What Atlantic might have offered was some form of creative soundboard: EP often did his best work when challenged.

I'm not sure I can imagine anything better than "Hound Dog" or "Don't Be Cruel" ... wow ... !!

Re: Elvis & Atlantic Records

Fri Jul 12, 2013 1:11 am

ekenee wrote:I think a couple of the reasons for going with RCA was that they had a Television station under the NBC umbrella IIRC,
and that the colonel had contacts with rCA via his association with Hank Snow and Eddy Arnold.

It's hard to say what would have happened if he had gone with Atlantic but my best guess is that
how could it have topped the phenomenal track record of 1956-62?

At that time, Elvis had access to such a treasure of great songs, it's hard to imagine Atlantic bettering that.

Perhaps when things started to go south with RCA and the movie career, and the colonel, perhaps part of his
great return to recording and touring after the 1968 special, Elvis had his best chance to start all over with
a new label at that time.

One thing you have to remember is that some of Elvis' songwriter were tied to Atlantic as well, Leiber/Stoller and Pomus/Shuman. So we still may have heard him do, Trouble, A Mess of Blues etc.

Re: Elvis & Atlantic Records

Fri Jul 12, 2013 1:17 am

George Smith wrote:Good question and nice answers, John.

Elvis, in reality, stood little chance of signing with Atlantic.

Parker was aiming for Victor from the start: he'd have gone there regardless, one way or another.

It's still nice to dream though, isn't it.

Yes, Parker was always aiming for Victor. He was always involved with them long before he even met Elvis. Parkers credibilty in show business was only with RCA and no one else.

Re: Elvis & Atlantic Records

Fri Jul 12, 2013 1:34 am

mysterytrainrideson wrote:
r&b wrote:Always wished he was on that label instead of RCA. They had so many great artists, writers, A&R people, and arrangers there. I mean, I like Chet Atkins, but I bet Elvis would have recorded more r&b stuff had he been with Atlantic and less country stuff. Elvis never got to meet a lot of great artists unfort. and even less fortunate never collaborated with anyone.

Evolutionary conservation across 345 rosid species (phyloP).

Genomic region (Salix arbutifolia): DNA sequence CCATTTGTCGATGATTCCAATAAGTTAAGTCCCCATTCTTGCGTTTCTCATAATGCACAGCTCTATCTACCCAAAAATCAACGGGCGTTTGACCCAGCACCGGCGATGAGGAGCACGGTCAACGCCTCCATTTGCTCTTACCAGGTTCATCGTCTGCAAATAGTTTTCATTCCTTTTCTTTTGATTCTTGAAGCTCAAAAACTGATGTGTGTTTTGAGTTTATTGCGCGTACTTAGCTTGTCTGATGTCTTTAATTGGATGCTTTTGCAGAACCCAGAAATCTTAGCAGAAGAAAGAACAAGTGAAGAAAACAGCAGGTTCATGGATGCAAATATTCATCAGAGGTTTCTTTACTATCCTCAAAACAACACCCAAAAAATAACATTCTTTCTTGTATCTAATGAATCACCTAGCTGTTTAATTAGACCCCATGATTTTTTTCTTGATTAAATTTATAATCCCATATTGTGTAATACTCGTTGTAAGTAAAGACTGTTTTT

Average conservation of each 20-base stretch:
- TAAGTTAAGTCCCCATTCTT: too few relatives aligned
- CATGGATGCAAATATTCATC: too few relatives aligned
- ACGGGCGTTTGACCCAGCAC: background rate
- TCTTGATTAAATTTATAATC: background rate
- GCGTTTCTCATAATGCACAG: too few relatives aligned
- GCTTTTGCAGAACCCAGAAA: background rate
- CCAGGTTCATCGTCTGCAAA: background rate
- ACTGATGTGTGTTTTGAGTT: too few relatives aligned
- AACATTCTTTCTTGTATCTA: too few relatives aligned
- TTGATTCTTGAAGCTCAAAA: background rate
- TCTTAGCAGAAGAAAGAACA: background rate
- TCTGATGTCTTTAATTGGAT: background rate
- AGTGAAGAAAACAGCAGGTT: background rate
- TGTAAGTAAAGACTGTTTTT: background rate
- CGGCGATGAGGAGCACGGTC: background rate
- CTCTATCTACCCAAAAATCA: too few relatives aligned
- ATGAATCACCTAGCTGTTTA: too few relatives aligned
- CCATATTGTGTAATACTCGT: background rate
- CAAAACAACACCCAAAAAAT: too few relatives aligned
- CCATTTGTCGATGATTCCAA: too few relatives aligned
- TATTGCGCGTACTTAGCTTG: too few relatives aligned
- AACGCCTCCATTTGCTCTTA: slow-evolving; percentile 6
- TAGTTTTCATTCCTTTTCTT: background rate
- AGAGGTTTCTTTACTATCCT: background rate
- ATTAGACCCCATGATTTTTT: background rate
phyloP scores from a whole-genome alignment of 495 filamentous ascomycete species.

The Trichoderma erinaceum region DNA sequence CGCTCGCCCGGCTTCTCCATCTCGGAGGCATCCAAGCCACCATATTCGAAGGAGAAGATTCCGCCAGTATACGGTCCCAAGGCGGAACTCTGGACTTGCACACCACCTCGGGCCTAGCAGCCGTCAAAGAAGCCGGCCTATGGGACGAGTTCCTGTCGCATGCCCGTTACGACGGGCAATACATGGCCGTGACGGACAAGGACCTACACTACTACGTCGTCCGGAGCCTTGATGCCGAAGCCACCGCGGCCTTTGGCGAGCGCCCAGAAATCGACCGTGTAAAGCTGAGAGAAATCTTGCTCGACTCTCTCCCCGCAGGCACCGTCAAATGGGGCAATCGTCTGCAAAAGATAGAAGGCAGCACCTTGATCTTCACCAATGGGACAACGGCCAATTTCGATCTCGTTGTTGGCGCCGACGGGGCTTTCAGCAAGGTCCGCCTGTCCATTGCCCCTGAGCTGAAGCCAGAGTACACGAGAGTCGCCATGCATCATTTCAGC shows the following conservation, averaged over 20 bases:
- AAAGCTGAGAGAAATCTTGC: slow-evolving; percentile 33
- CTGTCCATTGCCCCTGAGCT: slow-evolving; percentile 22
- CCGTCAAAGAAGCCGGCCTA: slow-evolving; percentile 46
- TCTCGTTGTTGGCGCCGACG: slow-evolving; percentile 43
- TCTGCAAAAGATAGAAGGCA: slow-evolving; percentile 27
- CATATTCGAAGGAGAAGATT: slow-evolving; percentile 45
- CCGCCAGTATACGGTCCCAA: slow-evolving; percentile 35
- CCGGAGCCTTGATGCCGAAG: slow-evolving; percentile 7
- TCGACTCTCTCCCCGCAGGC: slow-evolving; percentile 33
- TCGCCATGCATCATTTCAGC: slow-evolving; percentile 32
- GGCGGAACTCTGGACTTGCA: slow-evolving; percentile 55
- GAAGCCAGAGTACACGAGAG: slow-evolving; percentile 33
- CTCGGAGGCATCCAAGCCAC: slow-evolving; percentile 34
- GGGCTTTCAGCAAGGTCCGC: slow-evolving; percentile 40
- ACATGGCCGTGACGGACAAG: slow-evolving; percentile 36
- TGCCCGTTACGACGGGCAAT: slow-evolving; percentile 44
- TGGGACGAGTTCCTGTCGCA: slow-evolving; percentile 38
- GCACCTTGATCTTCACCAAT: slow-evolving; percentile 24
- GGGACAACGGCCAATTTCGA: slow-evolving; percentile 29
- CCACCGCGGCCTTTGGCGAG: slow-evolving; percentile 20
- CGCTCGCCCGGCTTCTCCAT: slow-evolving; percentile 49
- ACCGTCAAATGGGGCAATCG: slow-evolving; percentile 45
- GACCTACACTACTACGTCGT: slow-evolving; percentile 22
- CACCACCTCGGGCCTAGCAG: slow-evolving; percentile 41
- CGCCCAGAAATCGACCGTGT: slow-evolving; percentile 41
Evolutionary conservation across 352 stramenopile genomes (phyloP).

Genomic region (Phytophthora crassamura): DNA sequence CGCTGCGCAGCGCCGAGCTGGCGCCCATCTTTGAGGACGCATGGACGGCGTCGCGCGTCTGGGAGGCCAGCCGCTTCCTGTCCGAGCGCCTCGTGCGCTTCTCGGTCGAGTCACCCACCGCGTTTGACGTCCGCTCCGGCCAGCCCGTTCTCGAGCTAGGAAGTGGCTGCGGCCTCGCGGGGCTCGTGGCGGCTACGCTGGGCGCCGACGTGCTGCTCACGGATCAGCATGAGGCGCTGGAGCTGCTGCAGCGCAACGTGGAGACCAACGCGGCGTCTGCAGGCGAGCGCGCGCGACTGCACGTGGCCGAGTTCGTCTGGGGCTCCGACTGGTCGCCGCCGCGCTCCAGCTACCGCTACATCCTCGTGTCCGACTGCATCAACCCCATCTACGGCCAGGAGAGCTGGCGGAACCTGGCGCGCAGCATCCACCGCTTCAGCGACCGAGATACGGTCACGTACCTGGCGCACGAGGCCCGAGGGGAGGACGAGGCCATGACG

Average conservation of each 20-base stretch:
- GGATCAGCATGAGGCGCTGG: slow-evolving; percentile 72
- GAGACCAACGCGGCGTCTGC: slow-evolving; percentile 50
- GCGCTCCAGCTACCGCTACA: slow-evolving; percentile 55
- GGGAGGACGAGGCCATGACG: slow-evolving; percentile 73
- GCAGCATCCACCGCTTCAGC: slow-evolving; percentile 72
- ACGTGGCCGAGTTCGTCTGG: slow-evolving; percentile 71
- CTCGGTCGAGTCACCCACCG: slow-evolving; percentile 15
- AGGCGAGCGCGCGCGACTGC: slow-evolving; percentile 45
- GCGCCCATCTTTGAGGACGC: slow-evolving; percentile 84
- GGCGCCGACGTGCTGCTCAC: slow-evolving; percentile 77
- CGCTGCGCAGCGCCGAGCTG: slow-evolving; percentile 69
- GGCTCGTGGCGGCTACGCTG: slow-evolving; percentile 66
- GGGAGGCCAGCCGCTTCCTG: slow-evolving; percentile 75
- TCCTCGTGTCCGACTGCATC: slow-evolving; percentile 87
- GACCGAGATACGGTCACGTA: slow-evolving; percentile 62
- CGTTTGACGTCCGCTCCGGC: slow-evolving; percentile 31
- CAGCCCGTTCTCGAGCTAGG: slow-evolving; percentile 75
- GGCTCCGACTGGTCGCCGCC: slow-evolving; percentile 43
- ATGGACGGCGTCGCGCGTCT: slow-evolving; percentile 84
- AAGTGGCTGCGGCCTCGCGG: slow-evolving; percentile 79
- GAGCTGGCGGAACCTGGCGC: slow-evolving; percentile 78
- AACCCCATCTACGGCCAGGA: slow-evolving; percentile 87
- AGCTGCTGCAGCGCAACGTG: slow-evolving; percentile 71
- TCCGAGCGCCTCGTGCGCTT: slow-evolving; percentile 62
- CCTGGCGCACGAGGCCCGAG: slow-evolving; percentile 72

Isn't there a story of Ahmet Ertegun going down to Memphis to meet Elvis to persuade him to go with Atlantic when his contract for Sun Records was up for sale? But Elvis never showed up....


I've never heard that.

Atlantic put in a bid for Elvis' contract it just wasn't high enough.

Re: Elvis & Atlantic Records

Fri Jul 12, 2013 1:38 am

ekenee wrote:I think a couple of the reasons for going with RCA was that they had a Television station under the NBC umbrella IIRC,
and that the colonel had contacts with rCA via his association with Hank Snow and Eddy Arnold.

It's hard to say what would have happened if he had gone with Atlantic but my best guess is that
how could it have topped the phenomenal track record of 1956-62?

At that time, Elvis had access to such a treasure of great songs, it's hard to imagine Atlantic bettering that.

Perhaps when things started to go south with RCA and the movie career, and the colonel, perhaps part of his
great return to recording and touring after the 1968 special, Elvis had his best chance to start all over with
a new label at that time.


Yes.

Remember that RCA was the biggest label in the world at the time.

They had more money to use for promotion and more connections.

RCA was the right fit for Elvis in 1950s but I think in the 60s is when Atlantic would have been better.

Re: Elvis & Atlantic Records

Sat Jul 13, 2013 9:47 am

Now, wouldn't it be fabulous to see a photo of Elvis with the great Joe Turner....

Re: Elvis & Atlantic Records

Sat Jul 13, 2013 11:26 am

George Smith wrote:Elvis worked with enormous creative freedom at RCA during the 50s and it's difficult to say that this was a bad thing.

What Atlantic might have offered was some form of creative soundboard: EP often did his best work when challenged.

I'm not sure I can imagine anything better than "Hound Dog" or "Don't Be Cruel" ... wow ... !!

This being said, and a excellent point. So then what difference would another label have made, other than their own promotional tactics?.

Re: Elvis & Atlantic Records

Sat Jul 13, 2013 11:47 am

The Colonel clearly did not ain for artistic recognition and integrity or creative freedom. The Colonel even torpedoed the idea of having a studio built at Graceland so Elvis could record whatever he liked any day of the week. Everyting he did was for the sake of earning money. From that point of view the Colonel/ RCA combo was probably the best money machine thinkable. Taking Care Of Business.

Re: Elvis & Atlantic Records

Sat Jul 13, 2013 12:06 pm

promiseland wrote:
George Smith wrote:Elvis worked with enormous creative freedom at RCA during the 50s and it's difficult to say that this was a bad thing.

What Atlantic might have offered was some form of creative soundboard: EP often did his best work when challenged.

I'm not sure I can imagine anything better than "Hound Dog" or "Don't Be Cruel" ... wow ... !!

This being said, and a excellent point. So then what difference would another label have made, other than their own promotional tactics?.

One things for certain, no other record company would've sank as low as RCA did in the 60's & 70's, the 70's especially. Atlantic had just the same connections has RCA and Presley's management had. As i said earlier, some of Elvis' regular songwriters were also staff writers for Atlantic, even before they started writing for Elvis.